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Pilgrimage: A Novel of the Sovereign Era Kindle Edition
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This second book starts a year later. People are unsure they like the idea of super-humans and there’s a backlash movement growing. Nate’s father needs held handling his abilities and needs to go to the Sovereign enclave in Montana to find it. Nate needs to find his father to help deal with his own abilities and his out of control emotions as well.
At 16, Nate is horny, he’s constantly mad at his mom, he’s constantly mad at authority figures; basically, he’s a 16yo boy. He’s still voiced as a normal boy but he comes across much less sympathetic in Pilgrimage than in Brave Men Run. I found myself wanting to shake him – a lot.
The anti-Sovereign backlash as a secondary storyline is interesting but also is very reminiscent of an X-men sub-plot. What I liked about the first book was Selznick took what is essentially the premise of the mutants in the Marvel Universe and made them feel personal and at the same time new. I saw the parallel from the beginning but it wasn’t over emphasized so it didn’t detract. With this storyline added in, I felt like I was reading about the anti-Mutant forces gathering outside the Xavier School.
The climax had some startling elements to it and the story took some turns I completely wasn’t expecting. I didn’t really understand the ending, however. If this is the last book, it’s a bad place to end; if it’s a trilogy and not a duology, then it’s a typical place to end. I hope I don’t have to wait 6-years to find out.
What is particularly well done is the way in which the author sets the tragedy in motion. There are people and groups on a slow, inevitable collision course, and we, the readers, can see it (because we get multiple viewpoints), but the characters can't. It reminded me of Ben Rovik's The Mask And The Master, which does something very similar.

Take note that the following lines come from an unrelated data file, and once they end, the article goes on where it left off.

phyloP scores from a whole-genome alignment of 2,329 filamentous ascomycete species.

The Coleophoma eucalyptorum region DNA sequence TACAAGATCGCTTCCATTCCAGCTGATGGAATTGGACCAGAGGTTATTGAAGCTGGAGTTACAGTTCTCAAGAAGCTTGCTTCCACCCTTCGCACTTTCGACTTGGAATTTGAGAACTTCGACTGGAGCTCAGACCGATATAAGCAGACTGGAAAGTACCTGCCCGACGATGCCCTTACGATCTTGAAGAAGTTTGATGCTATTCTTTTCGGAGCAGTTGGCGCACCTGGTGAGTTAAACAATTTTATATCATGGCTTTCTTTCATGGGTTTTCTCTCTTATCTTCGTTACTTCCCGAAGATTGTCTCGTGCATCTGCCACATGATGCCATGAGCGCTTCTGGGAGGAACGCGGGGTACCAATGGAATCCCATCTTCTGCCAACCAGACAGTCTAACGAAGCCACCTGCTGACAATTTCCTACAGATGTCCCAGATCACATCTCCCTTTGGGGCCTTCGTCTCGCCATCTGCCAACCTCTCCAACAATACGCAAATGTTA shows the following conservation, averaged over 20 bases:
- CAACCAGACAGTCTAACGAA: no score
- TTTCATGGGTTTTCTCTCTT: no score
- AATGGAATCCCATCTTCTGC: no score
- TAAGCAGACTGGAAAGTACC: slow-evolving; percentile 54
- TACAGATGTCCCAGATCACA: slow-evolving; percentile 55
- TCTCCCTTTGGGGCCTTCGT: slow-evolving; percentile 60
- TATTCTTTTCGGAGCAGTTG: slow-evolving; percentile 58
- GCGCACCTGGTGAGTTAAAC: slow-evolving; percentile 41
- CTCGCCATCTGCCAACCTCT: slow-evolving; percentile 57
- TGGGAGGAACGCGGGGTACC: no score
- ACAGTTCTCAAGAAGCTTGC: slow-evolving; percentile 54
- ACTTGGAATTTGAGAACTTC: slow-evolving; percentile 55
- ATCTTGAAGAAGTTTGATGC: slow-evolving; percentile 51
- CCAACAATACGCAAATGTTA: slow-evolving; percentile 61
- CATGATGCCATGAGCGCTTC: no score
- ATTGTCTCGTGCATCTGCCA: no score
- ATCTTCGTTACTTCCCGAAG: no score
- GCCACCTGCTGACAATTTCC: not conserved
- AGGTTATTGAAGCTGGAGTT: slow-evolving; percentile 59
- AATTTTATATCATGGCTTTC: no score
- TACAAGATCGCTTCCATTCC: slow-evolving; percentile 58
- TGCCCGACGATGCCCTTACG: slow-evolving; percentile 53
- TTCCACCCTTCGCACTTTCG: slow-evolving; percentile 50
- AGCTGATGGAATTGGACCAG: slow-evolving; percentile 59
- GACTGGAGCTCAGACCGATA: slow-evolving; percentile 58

One of those characters is, of course, Nate Charters, the main character of the first book. In that book, he was a sympathetic character, bullied for being different, finally having something good happen to him, but he did have a tendency to make stupid decisions that led to tragic violence. In this book, it's the stupid decisions leading to tragic violence that are the prominent aspect of his character, the decisions are more stupid and the violence is more tragic, and he ends up less sympathetic as a result.
Other reviewers have commented that Nate is not necessarily the most interesting character any more, either. I'd agree with that in the first part of the book, in which his big issue is that his girlfriend won't have sex with him, while the other characters are concerned with larger problems. As the book progresses, though, and he too becomes entangled in the larger problems, his story becomes more significant.
Just as important, though, are the stories of Byron Teslowski and his father Marc. I was surprised (and pleased) to see that Marc, who started out in the previous book as a harsh, punitive father and a bit of a troglodyte, got a whole character arc, and a very good one too. Alongside the powerful conflicts he sets up, the author's great strength is in developing rounded characters, and by the end of this book Marc is one.
Apart from some proofing issues which I've passed on to the author, my only problem with this one (that wasn't a matter of taste) was the convenient discovery of some notes by one character that told him where other characters were going and how he could connect up with them. It seemed a bit like a written version of the Convenient Eavesdrop trope, which is always a bit of an eye-roller for me. I can't really see how he could have got round it, though.
I'd say that technically, and in terms of craft, this is a better and stronger book than its predecessor. It deserves at least a 6, perhaps a 7, on my 0-to-9 subscale of 4-star books (where 0 is "barely above mediocre" and 9 is "just short of amazing"). It wasn't the best book for my personal taste, though, as I mentioned earlier, so subjectively I'd score it lower.